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Lethbridge Herald Newspaper Archives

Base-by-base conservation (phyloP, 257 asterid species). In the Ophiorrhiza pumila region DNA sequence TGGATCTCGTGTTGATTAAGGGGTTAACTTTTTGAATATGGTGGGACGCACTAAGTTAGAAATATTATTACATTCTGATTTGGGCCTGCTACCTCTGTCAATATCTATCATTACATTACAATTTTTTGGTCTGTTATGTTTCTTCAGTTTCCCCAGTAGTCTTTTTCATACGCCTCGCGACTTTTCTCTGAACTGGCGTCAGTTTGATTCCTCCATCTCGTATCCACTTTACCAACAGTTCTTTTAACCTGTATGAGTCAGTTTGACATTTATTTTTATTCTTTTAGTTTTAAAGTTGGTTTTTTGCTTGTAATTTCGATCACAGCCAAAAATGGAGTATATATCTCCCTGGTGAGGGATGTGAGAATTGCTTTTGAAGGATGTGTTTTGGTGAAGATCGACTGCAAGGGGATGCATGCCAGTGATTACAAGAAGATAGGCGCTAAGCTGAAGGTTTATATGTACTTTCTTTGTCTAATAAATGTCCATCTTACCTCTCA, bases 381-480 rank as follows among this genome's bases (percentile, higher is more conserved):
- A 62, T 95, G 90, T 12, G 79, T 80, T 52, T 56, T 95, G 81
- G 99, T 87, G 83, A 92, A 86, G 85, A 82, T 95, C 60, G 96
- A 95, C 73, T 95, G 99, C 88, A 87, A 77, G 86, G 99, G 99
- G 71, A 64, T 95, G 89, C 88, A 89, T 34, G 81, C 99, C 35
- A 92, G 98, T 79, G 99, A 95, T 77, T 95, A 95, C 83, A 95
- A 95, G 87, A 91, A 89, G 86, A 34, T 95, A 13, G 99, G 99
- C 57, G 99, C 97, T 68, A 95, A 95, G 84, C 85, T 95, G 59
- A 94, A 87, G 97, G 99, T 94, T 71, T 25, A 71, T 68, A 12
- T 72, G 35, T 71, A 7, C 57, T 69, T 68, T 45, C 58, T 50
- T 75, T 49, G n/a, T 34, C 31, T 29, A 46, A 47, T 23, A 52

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Lethbridge Herald, The (Newspaper) - May 18, 1973, Lethbridge, Alberta 32 THE IETH3RIDCE HERALD Friday, May 18, 1973 WAR'S REAL LOSERS amputees are Vietnam's forgotten men Bridge Among Hie most pitiful sights in South Vietnam are the who beg in the streets. .Manj' are veterans and civilian victims of the Some charity is avail- able but it is enough? By ANGELA FATHERS SAIGON (Renter) At dawn a legless cripple propels himself to one of the Saigon market- places, hides his crutches and artificial limbs behind the soup stands, dropped into a pathetic huddie in the dirt and begins the day's begging. By sunset about 1.000 piastres may reach his outstretched little more than the av- er age daily income for a Viet- ramese worker. This war vet- eran has been begging for months. Van Luong, 35, says that since his legs were blown in last years fighting, this is trie only way he can make a liv- ing He has no skill and no money to pay for training. "But if I was he sajs through an interpreter, "jnemplojment is such that f not find a job anyway.' A I alt nv'y a old crippled boy has a regular boat in Saigon's busy Tu Do Street He became so familiar that a group of Americans bought him a wheelchair. v eek later he was back on the paiement He said his fam- uv found him such a good breadwinner they sold the chair ?nd put him on the slr-pt These are just two of Viet- nam s 80.WO amputees Most Z-Q Mctims of the war Half are void'crs About have arti- f cial limbs. PIHIOVDSIY Those "ho are beggars have hren accused of dishonest} for d scai diDg artificial limbs to pm sympathy. But only a min- isci'le percentage have had training or other means to earn a living. Thoy In e almost on chanty And with the govern- ment s current drive to clean up the cities by chasing an ay the begsari the livelihood o'f mam being Ihreatened U Saieon's rsauonal Rehabili- tation Institute, long lines of v R wait for new or re- paired wooden and plpstic. Lmbs About 100 amputees a day queue at the institute and six provincial branches. Many say they would like to ork, but lack the opportun- ities The institute has an educa- tional training annex in Thu TVe on the outskirts of Saigon It offers six-month courses in tailorinp typing, shoe-making, printing, and electrical wiring. ''But we have to feed, house, and clothe patients during t says the institutes dean. Dr. Lam An Thach. "Our budget is only SI million a year and we have very little space "We provide artificial limbs for an annual disabled. We can only train 400 a year.' JOBS FOUND The institute and its branches employ as many disabled as they can. They man the switch- boards, make wooden limbs and work as orderlies or secretar- ies With the unemployment situ- ation in Vietnam worsening, few commercial firms choose to take on cripples. Those with skills often remain jobless. Critics say the number of am- putees in Vietnam is unneces- sarily high. Through lack of time, beds and equipment in provincial hospitals, doctors frequently cannot begin exten- sive treatment of a war simply have to re- move the limb. War veterans get a pension babed on the'r and IP- firrrutv. A private who has lost a leg, for instance, gets be- tween 3000 and UI.OOO piastres and depending on the size of his Civilians who iecene war in- juries are not compensated But l, e family spirit in Vietnam is strong and thev aie generally taken in by a relative One of the institutes patients is Phan Van Ve, a soldier who lost a leg jumping from a heli- copter in the 1968 Tet offensive. Nov. 27 he has a monthly pen- non of 5 000 piastres (Sio'i. HAS NO TRAINING He would like to work as a mechanic, but has no training. He lives with his family in Bien Hja abtut yi n of Sa'gon. and is supported bj his fatner who is a barbei. Another patient is a leglebs middle- aged WOTMH who stepped on a mine at her home in Ciiih pi ounce near Saigon last vcai The explosion killed ner farmer husband She now has to support three voune children Her stumps are still not healed and she lives mainly on sav- ings "We have one acre of land hut it is in insecure territory." she sajs "And I am loo weak to work "I have asked for a wheel- chair, but the institute hasn't enough. Those these are go to soldiers. I have been lent one hv the Red Cress but I will have to return it when my legs are cured When her savings are fin- ished, she has no idea how she will live. her sentenced to life Linking Europe and Asia, this bridge over the his- toric Strait of Bosporus fulfills a year old dream. The central span just over feet long, the world's fourth-largest suspension bridge. SIMPSONS 1 Saturday Specials PERSONAL SHOPPING LIMITED QUANTITIES Everyone wants a Id-speed now! Now more people than ever ccn enjoy the endless hours of relaxa- tion and exercise that a bike with 10 easy-shifting oeais provides. Shift 'evers located on the 'down' tube. Get a sure grip on the handlebars because they're wrapped with tape. Leatherette racing sad- die keeps you sitting firm and comfortable while you burn away the miles on the road. Side-pull cnliper brakes are safe and dependable. With 27 x IV blackwall tires. 21" steel tube frame. For irside leg measurements 31 to Kickstand in- cluded. Use Your Handy Simpsons-Sears Charge SIMPSONS SEARS SPORTS CENTRE Not exactly as illustrated Coleman Propane Stove Reg. 16.4 cylinder, 21" flex hose. Complete with regulator, 2 burner. Sports Centra Adjustable Pulsating Sprinkler Reg. 0-360 degree complete circle control. Hardware Dept. Cordless Electric Grass Sears Reg. Cutting blade a full 2" wide. 4 sharp to give 4000 STORE HOURS: Open daily from a.m. to p.m., Thurs. and Fri. a.m. to p.m. Centre Village Telephone 328-9231 for killin fourth child i I i NORWICH, (AP) A mother who lost three of her children in fatal accidents has been sentenced to life imprison- ment for murdering her fourth child, a seven-year-old son. Margaret Bushell, 49, told a coirt here today she put a pillow over the child's face as he lay in bed Dec. 26 because she twice heard him running around his bedroom making noise. "I only did it to frighten him and make him go said Mrs. Bushell, who as a cook. "If I had known it was hurting Sirnon T would not have done it because T loved him too much. Thp wa.s fold nf the deaths of fhrep other children of Mrs. Bushell A daughter, three-year-old Cheryl, was found dead in a hath of caustic bleach in 1958. The court heard that a police- man thought the child had' tripped into the bath while! reaching for a book. Also in 1958, Mrs. Bushell's five-year-old son Stephen fell i from a window sill and died. A doctor said at the child's in- quest that Stephen was a sleep-1 walker. In I960, Mrs. Bushell s three- year-old son Timothy was found j dead lying head first in a gas j water heater in the family! washhouse. The coroner re" turned a verdict of accidental death. Reaches peak KATMANDU, Nepal (API Dr. Louis Reichardt. the United States climber who saved him- self from an avalanche on Mount Dhaulagiri four years ago by diving into a snowbank, has led a three-man team to the summit of the peak, the U.S. expedition repotted to-lay. An- nthei 'Xmcnran, John Roskelly, 21, of -e. and a Ncpfilo-r guide named S'wnulen accompanied Rci- rhardt to the summit Saturday. ADVERTISER i j I ASKS i FOR KIDNEY FERNDALE, Mich. CAP) What's a human kidney worth? A 35-year-old roan in this Detroit suburb hopes to get for one of his, but far he has foi.nd no takers with his newspaper adver- tisement. The advertiser said he wants to sell the kidney be- cause he is "desperate for but it will ,iKo help comconc Effective July 1st, 1973, Blue Cross is introducing a new Deductible-Free, Co-Insurance-Free Group Contract. Members enrolled in Groups that select the new Contract will be reim- bursed under the terms of the contract for expense incurred for the following: Hospital (semi or private room) Prescription Drugs Ambulance Clinical Psychologist Artificial Limbs and Braces Home Nursing Care Accidental Dental Care Naturopathic Services There is no limit on Hospital Services Benefits. There U on overall Benefit limit for any one illness or disability urtder all Other Services. Benefits are available from the first dollar of expense incurred due to the absence of a deductible and prescription drugs are reimbursed Monthly rates for the new Group Contract are as follows: SINGLE CLASS 41 3.40 FAMILY CLASS 42 6.80 For further information on our new offering, please complete and mail coupon below. TO: The Alberta Blue Cross Plan. 10025 108th Street, EDMONTON, Alberta. T5J 1K9 NAME OF COMPANY ATTENTION OF ADDRESS C'TYORTOttN............................................... NUMBER OF EMPLOYEES D Check (j) if your firm is presently enroled in the standard Blue Cross Group Plan. ALBERTA BLUE CROSS PLAN ;